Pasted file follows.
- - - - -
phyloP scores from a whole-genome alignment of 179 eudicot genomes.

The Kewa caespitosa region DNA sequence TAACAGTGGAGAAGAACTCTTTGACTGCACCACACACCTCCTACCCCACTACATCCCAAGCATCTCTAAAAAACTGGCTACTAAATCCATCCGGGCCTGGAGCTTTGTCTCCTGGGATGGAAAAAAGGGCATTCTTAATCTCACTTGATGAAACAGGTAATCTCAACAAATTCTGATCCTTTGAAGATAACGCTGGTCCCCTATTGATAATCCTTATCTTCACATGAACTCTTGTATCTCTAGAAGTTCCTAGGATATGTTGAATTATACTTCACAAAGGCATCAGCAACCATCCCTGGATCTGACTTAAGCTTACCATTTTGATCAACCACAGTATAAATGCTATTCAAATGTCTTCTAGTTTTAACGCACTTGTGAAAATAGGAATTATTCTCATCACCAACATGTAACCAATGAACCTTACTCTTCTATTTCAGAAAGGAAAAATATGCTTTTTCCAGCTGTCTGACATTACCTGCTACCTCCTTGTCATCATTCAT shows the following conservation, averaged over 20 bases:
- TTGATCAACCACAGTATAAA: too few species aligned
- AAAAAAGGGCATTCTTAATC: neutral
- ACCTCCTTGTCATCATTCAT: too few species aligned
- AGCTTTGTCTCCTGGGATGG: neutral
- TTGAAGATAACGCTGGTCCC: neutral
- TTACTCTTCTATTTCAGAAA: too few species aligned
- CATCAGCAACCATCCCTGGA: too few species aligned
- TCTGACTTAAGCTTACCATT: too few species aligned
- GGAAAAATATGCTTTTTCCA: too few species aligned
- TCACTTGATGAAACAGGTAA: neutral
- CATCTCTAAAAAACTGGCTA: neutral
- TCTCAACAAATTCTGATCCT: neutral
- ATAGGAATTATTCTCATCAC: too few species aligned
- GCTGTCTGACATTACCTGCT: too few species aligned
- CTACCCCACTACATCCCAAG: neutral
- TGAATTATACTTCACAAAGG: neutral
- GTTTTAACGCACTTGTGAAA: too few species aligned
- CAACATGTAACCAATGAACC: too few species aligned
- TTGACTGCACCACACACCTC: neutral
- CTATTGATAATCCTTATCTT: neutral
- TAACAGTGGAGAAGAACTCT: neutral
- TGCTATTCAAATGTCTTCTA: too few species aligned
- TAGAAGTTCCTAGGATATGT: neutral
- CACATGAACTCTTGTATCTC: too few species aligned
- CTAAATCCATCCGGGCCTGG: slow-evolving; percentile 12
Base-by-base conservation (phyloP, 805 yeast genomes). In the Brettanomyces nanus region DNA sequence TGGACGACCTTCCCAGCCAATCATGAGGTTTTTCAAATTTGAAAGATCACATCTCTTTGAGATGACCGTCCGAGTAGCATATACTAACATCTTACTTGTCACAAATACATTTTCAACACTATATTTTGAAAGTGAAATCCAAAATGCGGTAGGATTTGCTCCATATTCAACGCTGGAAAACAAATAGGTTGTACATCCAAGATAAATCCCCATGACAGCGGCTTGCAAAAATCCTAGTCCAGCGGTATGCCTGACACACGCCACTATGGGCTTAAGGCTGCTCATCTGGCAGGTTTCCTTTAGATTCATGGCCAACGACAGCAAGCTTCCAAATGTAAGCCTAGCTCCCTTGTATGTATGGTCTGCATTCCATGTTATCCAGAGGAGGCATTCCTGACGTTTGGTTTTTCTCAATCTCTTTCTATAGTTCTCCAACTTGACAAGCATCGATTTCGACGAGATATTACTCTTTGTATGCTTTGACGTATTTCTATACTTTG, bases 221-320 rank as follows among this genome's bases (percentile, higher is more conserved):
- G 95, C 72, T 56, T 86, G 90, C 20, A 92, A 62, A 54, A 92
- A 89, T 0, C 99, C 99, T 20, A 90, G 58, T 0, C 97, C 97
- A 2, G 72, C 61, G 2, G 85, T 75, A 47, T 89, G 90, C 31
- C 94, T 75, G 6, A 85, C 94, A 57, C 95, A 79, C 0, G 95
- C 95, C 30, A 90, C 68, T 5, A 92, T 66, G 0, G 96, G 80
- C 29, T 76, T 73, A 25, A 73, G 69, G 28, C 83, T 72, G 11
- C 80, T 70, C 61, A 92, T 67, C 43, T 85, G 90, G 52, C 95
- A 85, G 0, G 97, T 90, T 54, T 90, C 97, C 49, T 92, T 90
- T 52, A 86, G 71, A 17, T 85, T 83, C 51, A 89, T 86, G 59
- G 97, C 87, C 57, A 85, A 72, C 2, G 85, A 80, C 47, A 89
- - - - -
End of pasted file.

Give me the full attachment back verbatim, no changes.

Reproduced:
phyloP scores from a whole-genome alignment of 179 eudicot genomes.

The Kewa caespitosa region DNA sequence TAACAGTGGAGAAGAACTCTTTGACTGCACCACACACCTCCTACCCCACTACATCCCAAGCATCTCTAAAAAACTGGCTACTAAATCCATCCGGGCCTGGAGCTTTGTCTCCTGGGATGGAAAAAAGGGCATTCTTAATCTCACTTGATGAAACAGGTAATCTCAACAAATTCTGATCCTTTGAAGATAACGCTGGTCCCCTATTGATAATCCTTATCTTCACATGAACTCTTGTATCTCTAGAAGTTCCTAGGATATGTTGAATTATACTTCACAAAGGCATCAGCAACCATCCCTGGATCTGACTTAAGCTTACCATTTTGATCAACCACAGTATAAATGCTATTCAAATGTCTTCTAGTTTTAACGCACTTGTGAAAATAGGAATTATTCTCATCACCAACATGTAACCAATGAACCTTACTCTTCTATTTCAGAAAGGAAAAATATGCTTTTTCCAGCTGTCTGACATTACCTGCTACCTCCTTGTCATCATTCAT shows the following conservation, averaged over 20 bases:
- TTGATCAACCACAGTATAAA: too few species aligned
- AAAAAAGGGCATTCTTAATC: neutral
- ACCTCCTTGTCATCATTCAT: too few species aligned
- AGCTTTGTCTCCTGGGATGG: neutral
- TTGAAGATAACGCTGGTCCC: neutral
- TTACTCTTCTATTTCAGAAA: too few species aligned
- CATCAGCAACCATCCCTGGA: too few species aligned
- TCTGACTTAAGCTTACCATT: too few species aligned
- GGAAAAATATGCTTTTTCCA: too few species aligned
- TCACTTGATGAAACAGGTAA: neutral
- CATCTCTAAAAAACTGGCTA: neutral
- TCTCAACAAATTCTGATCCT: neutral
- ATAGGAATTATTCTCATCAC: too few species aligned
- GCTGTCTGACATTACCTGCT: too few species aligned
- CTACCCCACTACATCCCAAG: neutral
- TGAATTATACTTCACAAAGG: neutral
- GTTTTAACGCACTTGTGAAA: too few species aligned
- CAACATGTAACCAATGAACC: too few species aligned
- TTGACTGCACCACACACCTC: neutral
- CTATTGATAATCCTTATCTT: neutral
- TAACAGTGGAGAAGAACTCT: neutral
- TGCTATTCAAATGTCTTCTA: too few species aligned
- TAGAAGTTCCTAGGATATGT: neutral
- CACATGAACTCTTGTATCTC: too few species aligned
- CTAAATCCATCCGGGCCTGG: slow-evolving; percentile 12
Base-by-base conservation (phyloP, 805 yeast genomes). In the Brettanomyces nanus region DNA sequence TGGACGACCTTCCCAGCCAATCATGAGGTTTTTCAAATTTGAAAGATCACATCTCTTTGAGATGACCGTCCGAGTAGCATATACTAACATCTTACTTGTCACAAATACATTTTCAACACTATATTTTGAAAGTGAAATCCAAAATGCGGTAGGATTTGCTCCATATTCAACGCTGGAAAACAAATAGGTTGTACATCCAAGATAAATCCCCATGACAGCGGCTTGCAAAAATCCTAGTCCAGCGGTATGCCTGACACACGCCACTATGGGCTTAAGGCTGCTCATCTGGCAGGTTTCCTTTAGATTCATGGCCAACGACAGCAAGCTTCCAAATGTAAGCCTAGCTCCCTTGTATGTATGGTCTGCATTCCATGTTATCCAGAGGAGGCATTCCTGACGTTTGGTTTTTCTCAATCTCTTTCTATAGTTCTCCAACTTGACAAGCATCGATTTCGACGAGATATTACTCTTTGTATGCTTTGACGTATTTCTATACTTTG, bases 221-320 rank as follows among this genome's bases (percentile, higher is more conserved):
- G 95, C 72, T 56, T 86, G 90, C 20, A 92, A 62, A 54, A 92
- A 89, T 0, C 99, C 99, T 20, A 90, G 58, T 0, C 97, C 97
- A 2, G 72, C 61, G 2, G 85, T 75, A 47, T 89, G 90, C 31
- C 94, T 75, G 6, A 85, C 94, A 57, C 95, A 79, C 0, G 95
- C 95, C 30, A 90, C 68, T 5, A 92, T 66, G 0, G 96, G 80
- C 29, T 76, T 73, A 25, A 73, G 69, G 28, C 83, T 72, G 11
- C 80, T 70, C 61, A 92, T 67, C 43, T 85, G 90, G 52, C 95
- A 85, G 0, G 97, T 90, T 54, T 90, C 97, C 49, T 92, T 90
- T 52, A 86, G 71, A 17, T 85, T 83, C 51, A 89, T 86, G 59
- G 97, C 87, C 57, A 85, A 72, C 2, G 85, A 80, C 47, A 89